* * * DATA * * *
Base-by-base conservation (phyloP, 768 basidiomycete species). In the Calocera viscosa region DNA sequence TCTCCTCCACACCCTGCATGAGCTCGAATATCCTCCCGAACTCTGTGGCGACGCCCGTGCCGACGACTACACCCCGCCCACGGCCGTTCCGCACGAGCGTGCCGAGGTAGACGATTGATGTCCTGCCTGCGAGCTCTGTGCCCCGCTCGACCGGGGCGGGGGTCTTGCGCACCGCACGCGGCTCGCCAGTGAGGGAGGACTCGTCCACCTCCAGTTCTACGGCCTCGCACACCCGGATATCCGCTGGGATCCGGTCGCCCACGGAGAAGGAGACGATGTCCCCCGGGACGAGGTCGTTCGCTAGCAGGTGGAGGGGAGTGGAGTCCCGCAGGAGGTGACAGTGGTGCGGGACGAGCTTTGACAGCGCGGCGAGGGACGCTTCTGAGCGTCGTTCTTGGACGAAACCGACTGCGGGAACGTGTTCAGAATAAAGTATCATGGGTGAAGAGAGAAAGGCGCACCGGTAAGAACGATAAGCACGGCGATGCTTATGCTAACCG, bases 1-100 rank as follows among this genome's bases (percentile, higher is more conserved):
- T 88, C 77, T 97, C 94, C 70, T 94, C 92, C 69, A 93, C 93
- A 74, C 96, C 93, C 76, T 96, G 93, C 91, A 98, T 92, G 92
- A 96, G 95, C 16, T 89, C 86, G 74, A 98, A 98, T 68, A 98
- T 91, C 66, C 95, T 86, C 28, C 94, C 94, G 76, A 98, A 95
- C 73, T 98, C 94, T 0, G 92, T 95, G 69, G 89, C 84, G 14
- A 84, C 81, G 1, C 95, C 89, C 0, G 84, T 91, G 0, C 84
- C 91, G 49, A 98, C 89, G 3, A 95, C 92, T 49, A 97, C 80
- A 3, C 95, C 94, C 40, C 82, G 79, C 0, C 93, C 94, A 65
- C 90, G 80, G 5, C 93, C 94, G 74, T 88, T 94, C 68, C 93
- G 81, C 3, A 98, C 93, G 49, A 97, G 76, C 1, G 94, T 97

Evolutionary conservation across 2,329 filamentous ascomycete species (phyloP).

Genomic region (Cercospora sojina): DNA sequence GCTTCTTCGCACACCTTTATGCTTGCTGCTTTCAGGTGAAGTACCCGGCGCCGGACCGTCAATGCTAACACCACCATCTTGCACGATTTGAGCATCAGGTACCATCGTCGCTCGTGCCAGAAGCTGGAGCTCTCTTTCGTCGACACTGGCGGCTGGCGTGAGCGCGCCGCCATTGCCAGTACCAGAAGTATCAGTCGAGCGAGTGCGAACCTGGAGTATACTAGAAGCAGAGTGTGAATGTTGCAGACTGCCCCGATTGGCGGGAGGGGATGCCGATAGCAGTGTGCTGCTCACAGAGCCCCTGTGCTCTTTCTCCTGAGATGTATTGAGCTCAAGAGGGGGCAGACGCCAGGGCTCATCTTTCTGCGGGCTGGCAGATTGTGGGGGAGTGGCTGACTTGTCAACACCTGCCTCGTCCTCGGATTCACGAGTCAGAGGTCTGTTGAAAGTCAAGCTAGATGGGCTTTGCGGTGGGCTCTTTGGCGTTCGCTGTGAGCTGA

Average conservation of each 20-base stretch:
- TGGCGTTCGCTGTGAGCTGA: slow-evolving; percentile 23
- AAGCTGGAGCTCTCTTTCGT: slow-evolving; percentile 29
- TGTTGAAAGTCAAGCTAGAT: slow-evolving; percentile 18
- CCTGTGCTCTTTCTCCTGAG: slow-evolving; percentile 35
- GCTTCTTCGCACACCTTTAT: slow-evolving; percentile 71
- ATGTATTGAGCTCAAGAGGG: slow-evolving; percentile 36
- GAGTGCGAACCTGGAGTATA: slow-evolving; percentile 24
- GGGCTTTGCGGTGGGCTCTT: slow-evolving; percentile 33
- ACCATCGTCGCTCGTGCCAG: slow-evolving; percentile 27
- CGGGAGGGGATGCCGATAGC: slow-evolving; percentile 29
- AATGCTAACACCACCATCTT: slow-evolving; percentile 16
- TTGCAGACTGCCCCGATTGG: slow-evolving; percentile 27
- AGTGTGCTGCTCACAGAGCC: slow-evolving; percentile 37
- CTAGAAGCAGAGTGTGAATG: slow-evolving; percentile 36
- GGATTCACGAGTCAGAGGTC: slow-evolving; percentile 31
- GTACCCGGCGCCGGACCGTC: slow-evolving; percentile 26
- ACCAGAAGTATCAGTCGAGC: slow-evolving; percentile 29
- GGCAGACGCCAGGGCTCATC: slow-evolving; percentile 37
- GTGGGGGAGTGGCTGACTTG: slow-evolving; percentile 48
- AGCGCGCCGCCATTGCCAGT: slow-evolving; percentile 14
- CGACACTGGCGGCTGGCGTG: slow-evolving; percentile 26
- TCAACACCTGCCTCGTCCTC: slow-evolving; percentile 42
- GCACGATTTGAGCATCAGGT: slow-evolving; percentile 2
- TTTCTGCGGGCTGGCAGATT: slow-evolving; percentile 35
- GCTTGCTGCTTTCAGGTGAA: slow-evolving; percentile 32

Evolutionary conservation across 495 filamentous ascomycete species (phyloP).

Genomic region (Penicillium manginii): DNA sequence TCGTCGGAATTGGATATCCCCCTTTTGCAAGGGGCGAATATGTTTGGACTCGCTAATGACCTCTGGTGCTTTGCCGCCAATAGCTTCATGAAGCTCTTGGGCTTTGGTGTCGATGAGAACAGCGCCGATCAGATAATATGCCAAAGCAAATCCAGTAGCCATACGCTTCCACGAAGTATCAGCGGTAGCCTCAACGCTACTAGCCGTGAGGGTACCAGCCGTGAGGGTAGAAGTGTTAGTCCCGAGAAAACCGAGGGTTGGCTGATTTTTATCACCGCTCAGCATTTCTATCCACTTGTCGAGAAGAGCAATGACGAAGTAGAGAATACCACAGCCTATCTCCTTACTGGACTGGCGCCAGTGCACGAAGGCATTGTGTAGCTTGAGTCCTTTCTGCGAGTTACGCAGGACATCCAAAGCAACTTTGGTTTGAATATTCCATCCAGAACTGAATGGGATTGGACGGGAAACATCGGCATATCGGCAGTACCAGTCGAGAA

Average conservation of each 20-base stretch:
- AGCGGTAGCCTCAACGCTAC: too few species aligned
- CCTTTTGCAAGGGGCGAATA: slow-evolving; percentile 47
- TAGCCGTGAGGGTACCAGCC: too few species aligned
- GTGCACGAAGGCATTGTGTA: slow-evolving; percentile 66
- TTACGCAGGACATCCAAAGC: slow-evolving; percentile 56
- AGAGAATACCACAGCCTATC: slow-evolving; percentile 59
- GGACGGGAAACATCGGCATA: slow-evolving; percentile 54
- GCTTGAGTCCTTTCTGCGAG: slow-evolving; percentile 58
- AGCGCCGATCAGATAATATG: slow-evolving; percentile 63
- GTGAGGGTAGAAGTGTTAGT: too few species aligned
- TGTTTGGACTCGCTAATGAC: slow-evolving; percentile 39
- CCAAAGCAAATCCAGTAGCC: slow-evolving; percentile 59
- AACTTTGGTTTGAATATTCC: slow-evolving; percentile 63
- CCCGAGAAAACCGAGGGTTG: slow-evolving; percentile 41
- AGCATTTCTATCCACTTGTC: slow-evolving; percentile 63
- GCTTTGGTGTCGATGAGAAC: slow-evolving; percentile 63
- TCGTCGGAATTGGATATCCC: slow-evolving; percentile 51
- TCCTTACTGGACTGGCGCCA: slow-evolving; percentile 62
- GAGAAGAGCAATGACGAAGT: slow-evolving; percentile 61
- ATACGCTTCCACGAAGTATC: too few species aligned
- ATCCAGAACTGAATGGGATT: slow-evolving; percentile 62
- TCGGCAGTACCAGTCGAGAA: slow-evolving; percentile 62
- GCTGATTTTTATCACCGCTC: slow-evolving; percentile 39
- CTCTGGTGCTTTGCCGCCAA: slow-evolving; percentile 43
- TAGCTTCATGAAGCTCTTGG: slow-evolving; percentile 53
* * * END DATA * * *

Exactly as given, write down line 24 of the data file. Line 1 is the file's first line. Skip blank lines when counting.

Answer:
- CGGGAGGGGATGCCGATAGC: slow-evolving; percentile 29